The Wheel on the School

The Wheel on the School

Meindert DeJong (1955)

Read to: 1st - 3rd grade

Read independently: 3rd - 8th grade

It's hard to consider this book without getting "The Wheels on the Bus" song stuck in your head. Many nights we sang a bit of it as we were getting ready to start reading.

The story is set in Shora, a small fishing village in Holland. The time and place allows the kids to run free all over the town and surrounding countryside, even into nearby villages. At times I was struck by their honesty and at others I was appalled by their gall. There are six children in the school, Lina and five boys with one dedicated teacher.

One day during their math lesson Lina asks if she can share some free-writing she did. The encouraging teacher agrees and the kids embark on a mission to get storks to nest in Shora, as they do in nearby towns. Their first assignment is to think about storks. The next day the teacher asks Jella, " '...what did you think was the reason storks do not come to Shora?' // 'Oh, I didn't think,' Jella told the teacher honestly. 'I asked my mother.' " (p. 27) The general decision is that storks don't come because the roofs are too sharp. There are some who think they've never come so they never will come but one of the oldest residents of Shora reports that they used to have storks. A few kids are still skeptical but the teacher fabulously seizes the opportunity. "But there's where things have to start - with a dream. Of course, if you just go on dreaming, then it stays a dream and becomes stale and dead. But first to dream and then to do - isn't that the way to make a dream come true?" (p. 32) the kids feel it would take too long to grow trees to create a proper environment for storks but the ceaselessly optimistic teacher replies, "Making dreams become real often takes long..." (p. 33). So, one step at a time, the kids attack the dream and, in the process, unite a community.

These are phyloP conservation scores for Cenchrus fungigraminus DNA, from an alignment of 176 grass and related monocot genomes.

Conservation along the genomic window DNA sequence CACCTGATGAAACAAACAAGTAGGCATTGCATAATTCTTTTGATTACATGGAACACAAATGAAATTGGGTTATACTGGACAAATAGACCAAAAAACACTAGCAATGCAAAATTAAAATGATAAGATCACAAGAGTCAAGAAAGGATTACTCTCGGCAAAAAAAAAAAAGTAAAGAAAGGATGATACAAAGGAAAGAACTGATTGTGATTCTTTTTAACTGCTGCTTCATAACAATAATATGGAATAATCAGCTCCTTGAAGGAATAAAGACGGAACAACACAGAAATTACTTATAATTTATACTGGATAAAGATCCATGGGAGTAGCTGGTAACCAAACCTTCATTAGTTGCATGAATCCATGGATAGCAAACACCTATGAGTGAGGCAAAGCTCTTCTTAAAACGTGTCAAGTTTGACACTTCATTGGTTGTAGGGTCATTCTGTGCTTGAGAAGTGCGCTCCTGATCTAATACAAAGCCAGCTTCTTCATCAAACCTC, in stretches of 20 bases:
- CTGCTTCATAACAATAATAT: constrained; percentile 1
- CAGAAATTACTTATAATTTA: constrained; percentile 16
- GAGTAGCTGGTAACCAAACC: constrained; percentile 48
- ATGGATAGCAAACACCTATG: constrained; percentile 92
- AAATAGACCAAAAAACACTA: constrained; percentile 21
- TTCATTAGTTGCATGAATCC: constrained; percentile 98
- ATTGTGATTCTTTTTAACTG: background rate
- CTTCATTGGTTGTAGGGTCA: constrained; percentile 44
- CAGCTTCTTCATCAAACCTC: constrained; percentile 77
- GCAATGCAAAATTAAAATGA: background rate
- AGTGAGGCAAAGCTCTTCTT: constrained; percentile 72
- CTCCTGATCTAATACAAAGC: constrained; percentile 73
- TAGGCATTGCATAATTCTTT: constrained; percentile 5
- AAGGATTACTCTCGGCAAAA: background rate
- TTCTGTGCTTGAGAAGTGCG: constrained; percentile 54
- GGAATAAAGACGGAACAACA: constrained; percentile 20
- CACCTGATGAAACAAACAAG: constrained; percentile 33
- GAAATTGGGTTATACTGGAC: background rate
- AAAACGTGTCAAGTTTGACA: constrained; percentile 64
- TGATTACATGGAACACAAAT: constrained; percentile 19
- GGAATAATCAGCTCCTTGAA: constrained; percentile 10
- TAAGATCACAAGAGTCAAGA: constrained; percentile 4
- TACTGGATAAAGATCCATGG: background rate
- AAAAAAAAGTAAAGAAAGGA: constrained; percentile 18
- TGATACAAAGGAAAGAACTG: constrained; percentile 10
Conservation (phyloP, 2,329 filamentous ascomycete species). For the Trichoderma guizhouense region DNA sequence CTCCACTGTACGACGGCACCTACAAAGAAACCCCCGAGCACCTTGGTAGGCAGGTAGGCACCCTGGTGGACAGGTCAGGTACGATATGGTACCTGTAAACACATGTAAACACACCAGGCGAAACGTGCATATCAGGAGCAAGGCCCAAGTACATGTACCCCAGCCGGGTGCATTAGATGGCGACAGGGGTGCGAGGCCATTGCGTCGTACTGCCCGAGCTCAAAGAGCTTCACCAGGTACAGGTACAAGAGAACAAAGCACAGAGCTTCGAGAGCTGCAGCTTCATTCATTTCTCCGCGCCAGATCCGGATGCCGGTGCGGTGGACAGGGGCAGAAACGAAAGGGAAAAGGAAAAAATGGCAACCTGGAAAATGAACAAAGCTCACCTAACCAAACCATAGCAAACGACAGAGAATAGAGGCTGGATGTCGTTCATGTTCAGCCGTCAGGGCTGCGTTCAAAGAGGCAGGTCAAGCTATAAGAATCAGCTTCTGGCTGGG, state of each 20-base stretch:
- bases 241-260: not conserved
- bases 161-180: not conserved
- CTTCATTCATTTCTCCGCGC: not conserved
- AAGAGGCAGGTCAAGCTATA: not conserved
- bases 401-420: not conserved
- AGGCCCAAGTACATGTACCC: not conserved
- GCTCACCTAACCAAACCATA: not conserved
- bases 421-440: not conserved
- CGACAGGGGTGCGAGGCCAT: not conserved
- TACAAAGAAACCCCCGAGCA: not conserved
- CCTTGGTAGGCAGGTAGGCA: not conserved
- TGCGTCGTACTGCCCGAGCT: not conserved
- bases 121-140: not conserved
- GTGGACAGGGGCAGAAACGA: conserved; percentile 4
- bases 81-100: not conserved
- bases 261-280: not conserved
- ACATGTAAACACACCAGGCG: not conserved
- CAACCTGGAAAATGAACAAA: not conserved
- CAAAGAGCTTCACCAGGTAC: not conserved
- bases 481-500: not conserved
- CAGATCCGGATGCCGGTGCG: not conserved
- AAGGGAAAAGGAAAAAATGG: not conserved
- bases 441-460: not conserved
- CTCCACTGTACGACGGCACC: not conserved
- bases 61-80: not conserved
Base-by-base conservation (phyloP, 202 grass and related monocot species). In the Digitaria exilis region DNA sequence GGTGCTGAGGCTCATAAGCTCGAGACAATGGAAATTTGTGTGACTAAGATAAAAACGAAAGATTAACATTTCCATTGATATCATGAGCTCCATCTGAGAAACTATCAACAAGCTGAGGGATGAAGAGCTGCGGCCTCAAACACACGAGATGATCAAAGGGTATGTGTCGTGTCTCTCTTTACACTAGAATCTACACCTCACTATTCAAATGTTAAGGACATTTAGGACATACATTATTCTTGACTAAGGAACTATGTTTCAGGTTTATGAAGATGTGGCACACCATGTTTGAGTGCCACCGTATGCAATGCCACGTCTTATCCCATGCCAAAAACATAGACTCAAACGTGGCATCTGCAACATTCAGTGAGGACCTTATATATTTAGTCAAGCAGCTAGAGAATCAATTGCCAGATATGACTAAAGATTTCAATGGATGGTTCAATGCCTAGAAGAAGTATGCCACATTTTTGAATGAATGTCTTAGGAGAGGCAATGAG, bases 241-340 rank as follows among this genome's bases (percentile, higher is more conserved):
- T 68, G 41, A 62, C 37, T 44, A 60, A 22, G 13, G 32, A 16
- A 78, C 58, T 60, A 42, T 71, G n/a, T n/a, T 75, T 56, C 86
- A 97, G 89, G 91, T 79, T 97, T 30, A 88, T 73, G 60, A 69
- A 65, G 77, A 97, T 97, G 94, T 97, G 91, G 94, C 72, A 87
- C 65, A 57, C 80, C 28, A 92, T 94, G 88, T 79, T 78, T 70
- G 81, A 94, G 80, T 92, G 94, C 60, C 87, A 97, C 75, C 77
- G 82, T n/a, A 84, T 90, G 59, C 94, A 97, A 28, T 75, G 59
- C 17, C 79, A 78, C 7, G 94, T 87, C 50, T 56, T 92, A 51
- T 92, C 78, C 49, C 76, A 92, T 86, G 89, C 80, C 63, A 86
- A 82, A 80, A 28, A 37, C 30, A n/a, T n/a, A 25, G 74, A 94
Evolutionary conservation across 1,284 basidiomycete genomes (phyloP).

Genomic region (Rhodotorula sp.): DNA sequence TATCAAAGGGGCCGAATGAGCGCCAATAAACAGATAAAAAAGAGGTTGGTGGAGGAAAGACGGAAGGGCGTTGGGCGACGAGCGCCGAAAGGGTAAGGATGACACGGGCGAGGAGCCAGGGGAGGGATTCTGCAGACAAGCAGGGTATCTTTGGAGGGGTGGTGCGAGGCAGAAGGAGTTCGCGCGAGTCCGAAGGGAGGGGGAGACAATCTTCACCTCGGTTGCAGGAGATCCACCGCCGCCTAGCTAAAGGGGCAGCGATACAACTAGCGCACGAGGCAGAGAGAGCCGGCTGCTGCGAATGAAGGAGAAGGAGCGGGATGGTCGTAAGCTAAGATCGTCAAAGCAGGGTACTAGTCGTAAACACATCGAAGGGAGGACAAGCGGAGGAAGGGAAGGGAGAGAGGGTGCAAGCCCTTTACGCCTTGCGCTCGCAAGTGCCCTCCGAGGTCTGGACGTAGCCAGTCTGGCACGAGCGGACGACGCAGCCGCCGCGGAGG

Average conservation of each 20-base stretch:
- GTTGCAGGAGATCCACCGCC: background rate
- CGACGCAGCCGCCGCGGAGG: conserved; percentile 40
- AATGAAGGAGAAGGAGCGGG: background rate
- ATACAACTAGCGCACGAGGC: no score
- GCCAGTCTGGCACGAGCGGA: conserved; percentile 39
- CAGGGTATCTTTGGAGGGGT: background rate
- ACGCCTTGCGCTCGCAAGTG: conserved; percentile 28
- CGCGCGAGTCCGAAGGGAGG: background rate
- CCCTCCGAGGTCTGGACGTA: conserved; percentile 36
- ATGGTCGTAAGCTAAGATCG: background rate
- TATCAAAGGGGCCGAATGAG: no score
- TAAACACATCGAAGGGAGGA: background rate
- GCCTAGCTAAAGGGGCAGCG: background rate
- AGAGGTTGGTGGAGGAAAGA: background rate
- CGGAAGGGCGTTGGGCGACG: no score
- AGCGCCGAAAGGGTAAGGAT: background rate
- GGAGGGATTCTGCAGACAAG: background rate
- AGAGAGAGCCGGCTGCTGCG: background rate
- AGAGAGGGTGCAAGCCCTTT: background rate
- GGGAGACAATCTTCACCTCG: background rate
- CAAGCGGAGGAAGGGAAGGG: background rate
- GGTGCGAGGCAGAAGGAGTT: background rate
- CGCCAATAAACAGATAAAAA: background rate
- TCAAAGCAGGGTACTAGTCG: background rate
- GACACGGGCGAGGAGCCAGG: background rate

They decide they want to put a wheel up on the school roof because, apparently, it's common knowledge that storks will nest in wheels. The teacher gives them an afternoon off of school to search out a wheel. He says, "In the afternoon we'll branch out over the countryside. We'll go to every farm down every road." (p. 40) Note that he does not say to sneak onto every farm and steal any wheel they find - neither does he say to ask permission. Still, given the times I assumed that the children would be polite about it and was very surprised when several times they weren't.

" 'Oh, boy,' Auka said. 'If we each found a wheel, we'd have a wheel for almost every house in Shora.' // 'We've got to find one for Grandmother Sibble's house, too,' Lina reminded all of them. 'Everybody but legless Janus,' Jella immediately agreed. 'All I'd give him is a rock in the head.' " (p. 40) I was touched by Auka's optimism and Lina's consideration but shocked by Jella's comments. Although it seems harsh it is necessary to a key plot thread and therefore acceptable as a demonstration of how hearts can be transformed.